I have always been a fan of very cold winters. I elected to go to Iceland in March one year, specifically because I wanted to see the country in winter, and hopefully see the Northern Lights. While I did see the Northern Lights, they certainly weren’t bright like the pictures. So I did some more research to discover that Fairbanks, Alaska is one of the best places to see the Northern Lights, at least in the United States. It took me a few years, because I was living overseas for a couple years, but I finally had the opportunity to go up to Fairbanks in January 2015. I figured New Years would be a great time to visit Fairbanks, since it is pretty cold and dark, and would provide a great opportunity to (hopefully, since the auroras can never be predicted) see some beautiful Northern Lights.
Some quick research of potential places to visit in Fairbanks yielded me Chena Hot Springs Resort. It’s located about 60 miles outside of Fairbanks, basically in the middle of nowhere, and therefore a great opportunity to indulge in some (really) cold winter activities and see some Northern Lights well outside the lights of the city. Chena Hot Springs offers up a wide variety of packages, and I selected the four-day Aurora Odyssey package for my mom and me. The package offered up a selection of activities, including a night time Aurora Snowcoach tour and a dogsled ride. It was an opportunity to do some things I had never done before in a cold place I had never been before.
Due to the timing of flights and the timing of check in at the resort, my mother and I flew into Fairbanks the night before our check in at Chena Hot Springs, and stayed the night at a very comfy lodge, the Pike’s Waterfront Lodge, which is near the airport and right on the Chena River. The next morning we took a shuttle bus to the resort, which is about 90 minutes away from Fairbanks in winter weather.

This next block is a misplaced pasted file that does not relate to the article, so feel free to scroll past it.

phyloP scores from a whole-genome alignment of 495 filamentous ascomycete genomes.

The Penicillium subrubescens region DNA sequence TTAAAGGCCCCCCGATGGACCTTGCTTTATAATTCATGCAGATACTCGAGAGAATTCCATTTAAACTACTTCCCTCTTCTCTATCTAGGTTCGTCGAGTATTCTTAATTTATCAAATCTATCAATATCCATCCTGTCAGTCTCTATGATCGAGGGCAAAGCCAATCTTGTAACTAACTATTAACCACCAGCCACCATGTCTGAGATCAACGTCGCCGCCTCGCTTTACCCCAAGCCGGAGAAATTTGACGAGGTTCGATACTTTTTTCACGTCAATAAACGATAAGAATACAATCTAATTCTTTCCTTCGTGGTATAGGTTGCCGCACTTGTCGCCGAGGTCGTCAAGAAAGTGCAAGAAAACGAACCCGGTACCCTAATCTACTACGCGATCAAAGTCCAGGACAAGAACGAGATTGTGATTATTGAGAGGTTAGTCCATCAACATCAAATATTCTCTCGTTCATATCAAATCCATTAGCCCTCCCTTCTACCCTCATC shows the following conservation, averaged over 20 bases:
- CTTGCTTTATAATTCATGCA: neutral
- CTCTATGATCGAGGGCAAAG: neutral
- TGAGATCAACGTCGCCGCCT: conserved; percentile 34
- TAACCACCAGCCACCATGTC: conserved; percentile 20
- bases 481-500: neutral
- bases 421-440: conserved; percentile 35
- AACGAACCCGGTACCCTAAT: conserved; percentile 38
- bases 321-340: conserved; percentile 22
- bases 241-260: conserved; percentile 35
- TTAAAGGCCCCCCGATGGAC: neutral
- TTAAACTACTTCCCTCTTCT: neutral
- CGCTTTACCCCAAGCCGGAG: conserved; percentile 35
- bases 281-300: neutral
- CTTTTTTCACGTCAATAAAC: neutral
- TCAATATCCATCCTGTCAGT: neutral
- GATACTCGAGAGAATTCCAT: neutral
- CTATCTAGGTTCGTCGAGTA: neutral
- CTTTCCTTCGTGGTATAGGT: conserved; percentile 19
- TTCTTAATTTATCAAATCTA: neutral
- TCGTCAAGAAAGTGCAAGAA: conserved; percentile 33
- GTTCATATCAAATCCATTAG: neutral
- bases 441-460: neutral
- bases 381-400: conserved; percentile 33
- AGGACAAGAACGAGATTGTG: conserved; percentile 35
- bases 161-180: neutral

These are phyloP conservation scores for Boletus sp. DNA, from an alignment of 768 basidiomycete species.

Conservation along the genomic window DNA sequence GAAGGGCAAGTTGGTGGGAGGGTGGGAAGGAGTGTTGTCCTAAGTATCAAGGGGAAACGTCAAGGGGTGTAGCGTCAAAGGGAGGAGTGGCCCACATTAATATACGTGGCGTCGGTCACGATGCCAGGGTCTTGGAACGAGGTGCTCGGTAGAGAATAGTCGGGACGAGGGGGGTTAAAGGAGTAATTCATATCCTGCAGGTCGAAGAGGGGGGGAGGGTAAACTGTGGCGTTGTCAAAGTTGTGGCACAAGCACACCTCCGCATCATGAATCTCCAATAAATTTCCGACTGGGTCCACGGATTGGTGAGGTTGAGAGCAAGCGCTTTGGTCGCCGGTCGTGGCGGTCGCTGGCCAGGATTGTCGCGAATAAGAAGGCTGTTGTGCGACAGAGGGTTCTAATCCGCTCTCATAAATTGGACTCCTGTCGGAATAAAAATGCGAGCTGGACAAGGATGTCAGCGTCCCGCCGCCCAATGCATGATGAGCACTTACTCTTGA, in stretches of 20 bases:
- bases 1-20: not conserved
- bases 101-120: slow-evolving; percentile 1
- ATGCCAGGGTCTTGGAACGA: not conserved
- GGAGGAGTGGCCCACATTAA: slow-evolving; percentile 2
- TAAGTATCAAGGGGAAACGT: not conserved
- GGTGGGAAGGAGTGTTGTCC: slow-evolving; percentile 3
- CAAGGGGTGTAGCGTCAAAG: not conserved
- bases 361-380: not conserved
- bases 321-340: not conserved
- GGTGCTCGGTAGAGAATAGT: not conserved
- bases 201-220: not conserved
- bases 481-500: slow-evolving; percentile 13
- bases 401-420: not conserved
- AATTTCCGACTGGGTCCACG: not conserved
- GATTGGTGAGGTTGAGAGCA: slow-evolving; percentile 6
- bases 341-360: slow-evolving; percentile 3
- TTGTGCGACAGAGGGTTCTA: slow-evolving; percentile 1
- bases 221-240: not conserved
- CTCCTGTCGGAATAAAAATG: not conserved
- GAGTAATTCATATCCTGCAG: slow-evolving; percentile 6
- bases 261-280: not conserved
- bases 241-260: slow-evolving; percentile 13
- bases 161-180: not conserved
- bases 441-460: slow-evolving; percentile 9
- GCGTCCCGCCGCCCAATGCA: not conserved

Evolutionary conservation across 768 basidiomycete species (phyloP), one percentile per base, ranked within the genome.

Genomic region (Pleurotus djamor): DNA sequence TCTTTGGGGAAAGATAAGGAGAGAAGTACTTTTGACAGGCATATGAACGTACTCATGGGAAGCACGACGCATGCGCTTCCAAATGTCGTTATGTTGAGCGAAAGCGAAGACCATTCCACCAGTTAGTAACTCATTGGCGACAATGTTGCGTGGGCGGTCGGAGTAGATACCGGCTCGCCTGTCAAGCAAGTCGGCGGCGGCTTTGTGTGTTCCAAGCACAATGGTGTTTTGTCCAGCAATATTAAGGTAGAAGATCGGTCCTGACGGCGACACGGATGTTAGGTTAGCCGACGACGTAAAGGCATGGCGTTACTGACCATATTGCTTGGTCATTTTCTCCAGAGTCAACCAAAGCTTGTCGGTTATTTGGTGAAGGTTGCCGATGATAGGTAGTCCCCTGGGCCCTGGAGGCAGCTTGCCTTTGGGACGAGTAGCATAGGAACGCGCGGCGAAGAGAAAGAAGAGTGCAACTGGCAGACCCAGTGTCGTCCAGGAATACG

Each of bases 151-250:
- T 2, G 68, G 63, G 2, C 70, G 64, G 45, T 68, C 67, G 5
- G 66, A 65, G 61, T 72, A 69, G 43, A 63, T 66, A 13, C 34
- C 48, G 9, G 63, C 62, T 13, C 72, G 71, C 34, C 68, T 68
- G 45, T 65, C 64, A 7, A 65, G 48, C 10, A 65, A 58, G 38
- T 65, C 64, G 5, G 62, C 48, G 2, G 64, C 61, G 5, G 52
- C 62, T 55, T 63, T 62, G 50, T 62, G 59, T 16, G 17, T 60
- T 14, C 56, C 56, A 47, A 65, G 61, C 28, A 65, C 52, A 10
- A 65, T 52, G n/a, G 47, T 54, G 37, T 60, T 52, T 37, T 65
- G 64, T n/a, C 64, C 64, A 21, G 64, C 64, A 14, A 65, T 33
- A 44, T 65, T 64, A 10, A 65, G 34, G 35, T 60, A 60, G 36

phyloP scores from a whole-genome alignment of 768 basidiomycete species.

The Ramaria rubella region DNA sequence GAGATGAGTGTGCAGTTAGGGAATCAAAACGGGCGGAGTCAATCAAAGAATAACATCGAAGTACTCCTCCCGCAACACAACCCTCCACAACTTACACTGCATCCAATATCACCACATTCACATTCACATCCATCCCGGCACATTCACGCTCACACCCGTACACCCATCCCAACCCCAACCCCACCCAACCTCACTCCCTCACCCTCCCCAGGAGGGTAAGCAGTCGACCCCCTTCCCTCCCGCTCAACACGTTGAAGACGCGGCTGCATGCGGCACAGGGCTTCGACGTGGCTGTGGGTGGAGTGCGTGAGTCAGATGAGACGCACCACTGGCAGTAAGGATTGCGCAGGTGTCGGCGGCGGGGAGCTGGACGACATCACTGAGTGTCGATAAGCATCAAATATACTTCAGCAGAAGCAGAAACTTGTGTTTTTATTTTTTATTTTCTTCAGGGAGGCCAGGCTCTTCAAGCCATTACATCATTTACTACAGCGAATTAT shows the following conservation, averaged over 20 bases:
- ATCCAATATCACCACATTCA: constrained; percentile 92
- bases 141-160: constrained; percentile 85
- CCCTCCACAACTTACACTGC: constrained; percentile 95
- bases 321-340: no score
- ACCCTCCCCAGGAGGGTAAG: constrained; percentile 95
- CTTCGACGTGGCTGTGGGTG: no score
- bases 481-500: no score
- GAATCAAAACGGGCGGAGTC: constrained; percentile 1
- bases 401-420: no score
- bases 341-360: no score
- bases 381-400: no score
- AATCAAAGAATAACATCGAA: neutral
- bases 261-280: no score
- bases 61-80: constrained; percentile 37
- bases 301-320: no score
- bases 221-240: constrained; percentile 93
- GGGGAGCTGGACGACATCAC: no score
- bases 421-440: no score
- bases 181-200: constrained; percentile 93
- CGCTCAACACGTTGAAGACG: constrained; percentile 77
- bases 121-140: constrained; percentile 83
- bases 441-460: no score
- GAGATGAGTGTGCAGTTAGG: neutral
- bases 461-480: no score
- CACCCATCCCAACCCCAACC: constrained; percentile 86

I knew that there wasn’t much daylight in Fairbanks during winter. Reading up on the sunrise and sunset times for Fairbanks, there was officially four hours per day of sunlight when we were visiting. So I expected to spend most of my vacation in darkness, and that appealed to me as well. If I ever get the opportunity, I want to go north of the Arctic Circle in winter time to experience polar night where the sun never rises, just like I experience midnight sun in the summer, when the sun never set. However, what surprised me is how much light there is on either side of sunrise and sunset. It started getting light about two hours before official sunrise and it stayed light about two hours after official sunset. But because of our location, I never actually saw the sun the first four days of our trip. Sure it was sunny and beautiful out most of the days and I enjoyed the brilliant light, but the sun just never rose high enough in the sky to actually see over the mountaintops.
For the most part, there are limited scheduled activities at the resort. We had four days out at the resort, and the only scheduled activities we had were the Aurora Snowcoach trip one of the nights, a trip to the Aurora Ice Museum (a follow on blog post) and a dogsled ride. That left a whole lot of time to do whatever we wanted.
We both walked around the resort on many of the nature trails. Sure there were inches of snow on the ground, but the resort took the time to ensure walking paths were available and packed the snow down. One morning I got up early (for the area anyway, since I started hiking about 0900, two hours before official sunrise) and did some hiking along the ridge trail. I hiked about one hour up the trail, before deciding to turn around because the snow was a lot more unpacked, deeper and harder to walk in (plus I couldn’t get the thought out of my head that I was being stalked by wolves- which I wasn’t). The view from the trail was very beautiful. The air was clear and cold, the silence and absolute solitude was peaceful, the light was beautiful, changing from the blue of the pre-dawn to a gorgeous salmon light shining on the mountaintops (even though I still couldn’t see the actual sun).